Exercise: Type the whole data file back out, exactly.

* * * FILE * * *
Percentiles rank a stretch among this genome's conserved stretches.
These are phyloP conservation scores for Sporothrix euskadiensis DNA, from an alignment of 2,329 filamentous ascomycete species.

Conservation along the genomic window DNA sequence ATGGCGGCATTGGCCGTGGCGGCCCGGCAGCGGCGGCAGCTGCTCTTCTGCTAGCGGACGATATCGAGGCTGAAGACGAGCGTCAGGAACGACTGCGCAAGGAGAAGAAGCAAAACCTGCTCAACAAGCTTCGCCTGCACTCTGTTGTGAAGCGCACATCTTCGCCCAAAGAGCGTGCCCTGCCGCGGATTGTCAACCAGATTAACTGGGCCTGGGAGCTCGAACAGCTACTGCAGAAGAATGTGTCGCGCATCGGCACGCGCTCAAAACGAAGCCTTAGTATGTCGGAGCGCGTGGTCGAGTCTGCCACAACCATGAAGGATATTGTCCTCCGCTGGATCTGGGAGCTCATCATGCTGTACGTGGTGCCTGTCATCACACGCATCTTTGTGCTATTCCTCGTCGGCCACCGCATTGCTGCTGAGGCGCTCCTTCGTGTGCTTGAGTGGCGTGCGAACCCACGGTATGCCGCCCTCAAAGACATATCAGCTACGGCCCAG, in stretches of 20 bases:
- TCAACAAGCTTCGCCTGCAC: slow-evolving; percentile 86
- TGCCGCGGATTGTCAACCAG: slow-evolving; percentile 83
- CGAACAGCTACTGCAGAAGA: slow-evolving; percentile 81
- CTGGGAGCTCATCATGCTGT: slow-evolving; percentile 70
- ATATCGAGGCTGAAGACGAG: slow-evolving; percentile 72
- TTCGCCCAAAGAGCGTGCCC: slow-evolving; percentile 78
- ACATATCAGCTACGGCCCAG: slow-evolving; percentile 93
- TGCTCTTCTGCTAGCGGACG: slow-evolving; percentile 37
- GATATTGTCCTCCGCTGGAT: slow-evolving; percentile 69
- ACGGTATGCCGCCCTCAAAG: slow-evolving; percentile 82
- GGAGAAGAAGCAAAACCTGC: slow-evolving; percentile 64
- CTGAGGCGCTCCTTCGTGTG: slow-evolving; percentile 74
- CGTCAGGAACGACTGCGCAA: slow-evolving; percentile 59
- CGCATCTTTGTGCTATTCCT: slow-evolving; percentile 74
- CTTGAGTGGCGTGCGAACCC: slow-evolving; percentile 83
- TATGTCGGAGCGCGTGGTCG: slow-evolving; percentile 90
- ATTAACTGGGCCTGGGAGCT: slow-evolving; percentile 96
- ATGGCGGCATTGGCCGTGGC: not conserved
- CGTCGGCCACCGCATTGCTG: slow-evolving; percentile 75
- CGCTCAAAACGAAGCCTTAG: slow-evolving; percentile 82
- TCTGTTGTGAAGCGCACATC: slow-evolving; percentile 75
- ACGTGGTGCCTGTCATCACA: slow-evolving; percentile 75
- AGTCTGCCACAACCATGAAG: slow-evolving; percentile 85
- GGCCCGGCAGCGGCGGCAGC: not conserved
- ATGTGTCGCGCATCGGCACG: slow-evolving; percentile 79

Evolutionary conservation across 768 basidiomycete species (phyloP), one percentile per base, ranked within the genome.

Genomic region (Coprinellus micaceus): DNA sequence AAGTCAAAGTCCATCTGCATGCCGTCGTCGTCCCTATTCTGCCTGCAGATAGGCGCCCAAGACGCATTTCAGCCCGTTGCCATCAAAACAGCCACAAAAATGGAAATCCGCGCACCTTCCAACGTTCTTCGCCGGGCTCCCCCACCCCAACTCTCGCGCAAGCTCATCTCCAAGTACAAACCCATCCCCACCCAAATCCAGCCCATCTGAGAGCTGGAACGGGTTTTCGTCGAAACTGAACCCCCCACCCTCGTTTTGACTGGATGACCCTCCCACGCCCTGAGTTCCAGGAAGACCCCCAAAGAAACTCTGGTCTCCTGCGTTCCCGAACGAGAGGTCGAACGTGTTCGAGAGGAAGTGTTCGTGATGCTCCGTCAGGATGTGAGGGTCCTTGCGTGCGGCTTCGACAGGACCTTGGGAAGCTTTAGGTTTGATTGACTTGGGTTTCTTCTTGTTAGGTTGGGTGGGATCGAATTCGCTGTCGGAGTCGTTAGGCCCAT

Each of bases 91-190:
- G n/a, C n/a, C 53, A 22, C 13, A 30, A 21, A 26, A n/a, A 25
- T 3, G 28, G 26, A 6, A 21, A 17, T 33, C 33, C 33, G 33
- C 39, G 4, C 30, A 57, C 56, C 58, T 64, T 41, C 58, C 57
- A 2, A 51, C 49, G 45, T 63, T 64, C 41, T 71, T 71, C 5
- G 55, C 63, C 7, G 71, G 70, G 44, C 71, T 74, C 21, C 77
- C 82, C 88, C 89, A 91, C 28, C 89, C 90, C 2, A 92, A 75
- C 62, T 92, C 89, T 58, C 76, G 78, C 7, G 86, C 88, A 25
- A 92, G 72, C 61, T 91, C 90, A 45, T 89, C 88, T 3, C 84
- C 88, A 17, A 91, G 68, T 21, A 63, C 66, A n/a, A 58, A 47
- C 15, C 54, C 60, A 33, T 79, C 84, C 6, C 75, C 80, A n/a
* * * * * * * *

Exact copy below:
Percentiles rank a stretch among this genome's conserved stretches.
These are phyloP conservation scores for Sporothrix euskadiensis DNA, from an alignment of 2,329 filamentous ascomycete species.

Conservation along the genomic window DNA sequence ATGGCGGCATTGGCCGTGGCGGCCCGGCAGCGGCGGCAGCTGCTCTTCTGCTAGCGGACGATATCGAGGCTGAAGACGAGCGTCAGGAACGACTGCGCAAGGAGAAGAAGCAAAACCTGCTCAACAAGCTTCGCCTGCACTCTGTTGTGAAGCGCACATCTTCGCCCAAAGAGCGTGCCCTGCCGCGGATTGTCAACCAGATTAACTGGGCCTGGGAGCTCGAACAGCTACTGCAGAAGAATGTGTCGCGCATCGGCACGCGCTCAAAACGAAGCCTTAGTATGTCGGAGCGCGTGGTCGAGTCTGCCACAACCATGAAGGATATTGTCCTCCGCTGGATCTGGGAGCTCATCATGCTGTACGTGGTGCCTGTCATCACACGCATCTTTGTGCTATTCCTCGTCGGCCACCGCATTGCTGCTGAGGCGCTCCTTCGTGTGCTTGAGTGGCGTGCGAACCCACGGTATGCCGCCCTCAAAGACATATCAGCTACGGCCCAG, in stretches of 20 bases:
- TCAACAAGCTTCGCCTGCAC: slow-evolving; percentile 86
- TGCCGCGGATTGTCAACCAG: slow-evolving; percentile 83
- CGAACAGCTACTGCAGAAGA: slow-evolving; percentile 81
- CTGGGAGCTCATCATGCTGT: slow-evolving; percentile 70
- ATATCGAGGCTGAAGACGAG: slow-evolving; percentile 72
- TTCGCCCAAAGAGCGTGCCC: slow-evolving; percentile 78
- ACATATCAGCTACGGCCCAG: slow-evolving; percentile 93
- TGCTCTTCTGCTAGCGGACG: slow-evolving; percentile 37
- GATATTGTCCTCCGCTGGAT: slow-evolving; percentile 69
- ACGGTATGCCGCCCTCAAAG: slow-evolving; percentile 82
- GGAGAAGAAGCAAAACCTGC: slow-evolving; percentile 64
- CTGAGGCGCTCCTTCGTGTG: slow-evolving; percentile 74
- CGTCAGGAACGACTGCGCAA: slow-evolving; percentile 59
- CGCATCTTTGTGCTATTCCT: slow-evolving; percentile 74
- CTTGAGTGGCGTGCGAACCC: slow-evolving; percentile 83
- TATGTCGGAGCGCGTGGTCG: slow-evolving; percentile 90
- ATTAACTGGGCCTGGGAGCT: slow-evolving; percentile 96
- ATGGCGGCATTGGCCGTGGC: not conserved
- CGTCGGCCACCGCATTGCTG: slow-evolving; percentile 75
- CGCTCAAAACGAAGCCTTAG: slow-evolving; percentile 82
- TCTGTTGTGAAGCGCACATC: slow-evolving; percentile 75
- ACGTGGTGCCTGTCATCACA: slow-evolving; percentile 75
- AGTCTGCCACAACCATGAAG: slow-evolving; percentile 85
- GGCCCGGCAGCGGCGGCAGC: not conserved
- ATGTGTCGCGCATCGGCACG: slow-evolving; percentile 79

Evolutionary conservation across 768 basidiomycete species (phyloP), one percentile per base, ranked within the genome.

Genomic region (Coprinellus micaceus): DNA sequence AAGTCAAAGTCCATCTGCATGCCGTCGTCGTCCCTATTCTGCCTGCAGATAGGCGCCCAAGACGCATTTCAGCCCGTTGCCATCAAAACAGCCACAAAAATGGAAATCCGCGCACCTTCCAACGTTCTTCGCCGGGCTCCCCCACCCCAACTCTCGCGCAAGCTCATCTCCAAGTACAAACCCATCCCCACCCAAATCCAGCCCATCTGAGAGCTGGAACGGGTTTTCGTCGAAACTGAACCCCCCACCCTCGTTTTGACTGGATGACCCTCCCACGCCCTGAGTTCCAGGAAGACCCCCAAAGAAACTCTGGTCTCCTGCGTTCCCGAACGAGAGGTCGAACGTGTTCGAGAGGAAGTGTTCGTGATGCTCCGTCAGGATGTGAGGGTCCTTGCGTGCGGCTTCGACAGGACCTTGGGAAGCTTTAGGTTTGATTGACTTGGGTTTCTTCTTGTTAGGTTGGGTGGGATCGAATTCGCTGTCGGAGTCGTTAGGCCCAT

Each of bases 91-190:
- G n/a, C n/a, C 53, A 22, C 13, A 30, A 21, A 26, A n/a, A 25
- T 3, G 28, G 26, A 6, A 21, A 17, T 33, C 33, C 33, G 33
- C 39, G 4, C 30, A 57, C 56, C 58, T 64, T 41, C 58, C 57
- A 2, A 51, C 49, G 45, T 63, T 64, C 41, T 71, T 71, C 5
- G 55, C 63, C 7, G 71, G 70, G 44, C 71, T 74, C 21, C 77
- C 82, C 88, C 89, A 91, C 28, C 89, C 90, C 2, A 92, A 75
- C 62, T 92, C 89, T 58, C 76, G 78, C 7, G 86, C 88, A 25
- A 92, G 72, C 61, T 91, C 90, A 45, T 89, C 88, T 3, C 84
- C 88, A 17, A 91, G 68, T 21, A 63, C 66, A n/a, A 58, A 47
- C 15, C 54, C 60, A 33, T 79, C 84, C 6, C 75, C 80, A n/a